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Charlotte Amalie
Friday, May 20, 2022
HomeNewsArchivesTURNBULL EYES DECLARING EDUCATION EMERGENCY

TURNBULL EYES DECLARING EDUCATION EMERGENCY

After a day of meetings with local and national teachers union leaders, Gov. Charles Turnbull said Friday he is prepared to declare a state of emergency in the Education Department, as he did last month with the Public Works Department.
But he went no further than that, and no additional information was available from Government House as to when and on what basis he might proceed from preparation into action.
The main effect of such a declaration would apparently be to enable the department to bypass certain time-consuming procedures such as putting jobs out for bid.
The two factors impelling Turnbull toward the emergency declaration are reports of a planned large exodus of teachers from the public school system at the end of the academic year and the continual deterioration in the physical condition of the schools.
At the lengthy meeting the governor had Thursday with American Federation of Teachers leaders, an emergency declaration "was one of the items on the AFT agenda," he said Friday. He said his administration hopes to dissuade teachers from leaving by paying attention to their concerns.
"We must have teachers in the classrooms when the 2000-2001 school year opens in August," he said.
"We are mandated because of this situation to take action to give teachers and education our undivided attention. . . Our children's futures are at stake," Turnbull said.
Cecil Benjamin, St. Croix Federation of Teachers president, welcomed the news that the governor is leaning towards an emergency declaration. Noting that the crisis "has existed for some time," he said the problems are being compounded by "the awful conditions and the planned departure of teachers in a couple of months."
He added, "The administration cannot continue to say education is a top priority without taking some prudent action."

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After a day of meetings with local and national teachers union leaders, Gov. Charles Turnbull said Friday he is prepared to declare a state of emergency in the Education Department, as he did last month with the Public Works Department.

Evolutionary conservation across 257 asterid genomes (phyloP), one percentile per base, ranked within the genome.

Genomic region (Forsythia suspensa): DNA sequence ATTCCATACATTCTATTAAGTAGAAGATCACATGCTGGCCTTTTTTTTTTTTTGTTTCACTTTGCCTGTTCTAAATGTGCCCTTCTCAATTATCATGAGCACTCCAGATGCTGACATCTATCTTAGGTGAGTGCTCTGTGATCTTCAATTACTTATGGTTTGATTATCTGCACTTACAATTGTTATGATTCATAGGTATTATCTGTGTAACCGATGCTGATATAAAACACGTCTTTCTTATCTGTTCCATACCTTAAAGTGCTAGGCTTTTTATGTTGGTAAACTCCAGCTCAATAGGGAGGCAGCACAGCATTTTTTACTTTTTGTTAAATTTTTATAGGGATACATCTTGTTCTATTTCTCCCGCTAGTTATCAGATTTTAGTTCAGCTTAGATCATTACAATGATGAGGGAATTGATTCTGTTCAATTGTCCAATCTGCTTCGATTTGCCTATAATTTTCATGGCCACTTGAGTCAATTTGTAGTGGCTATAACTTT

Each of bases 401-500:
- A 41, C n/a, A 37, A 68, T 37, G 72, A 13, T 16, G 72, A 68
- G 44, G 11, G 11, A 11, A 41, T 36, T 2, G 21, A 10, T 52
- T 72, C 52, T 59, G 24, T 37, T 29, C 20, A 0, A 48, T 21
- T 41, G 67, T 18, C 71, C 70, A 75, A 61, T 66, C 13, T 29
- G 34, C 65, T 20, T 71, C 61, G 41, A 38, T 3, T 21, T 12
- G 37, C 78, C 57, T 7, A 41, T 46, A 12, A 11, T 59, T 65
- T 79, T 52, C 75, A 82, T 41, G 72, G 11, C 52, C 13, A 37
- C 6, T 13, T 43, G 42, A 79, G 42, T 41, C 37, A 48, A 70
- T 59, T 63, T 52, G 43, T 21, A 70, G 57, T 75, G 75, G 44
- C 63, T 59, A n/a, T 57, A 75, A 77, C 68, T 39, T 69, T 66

But he went no further than that, and no additional information was available from Government House as to when and on what basis he might proceed from preparation into action.
The main effect of such a declaration would apparently be to enable the department to bypass certain time-consuming procedures such as putting jobs out for bid.
The two factors impelling Turnbull toward the emergency declaration are reports of a planned large exodus of teachers from the public school system at the end of the academic year and the continual deterioration in the physical condition of the schools.
At the lengthy meeting the governor had Thursday with American Federation of Teachers leaders, an emergency declaration "was one of the items on the AFT agenda," he said Friday. He said his administration hopes to dissuade teachers from leaving by paying attention to their concerns.
"We must have teachers in the classrooms when the 2000-2001 school year opens in August," he said.
"We are mandated because of this situation to take action to give teachers and education our undivided attention. . . Our children's futures are at stake," Turnbull said.
Cecil Benjamin, St. Croix Federation of Teachers president, welcomed the news that the governor is leaning towards an emergency declaration. Noting that the crisis "has existed for some time," he said the problems are being compounded by "the awful conditions and the planned departure of teachers in a couple of months."
He added, "The administration cannot continue to say education is a top priority without taking some prudent action."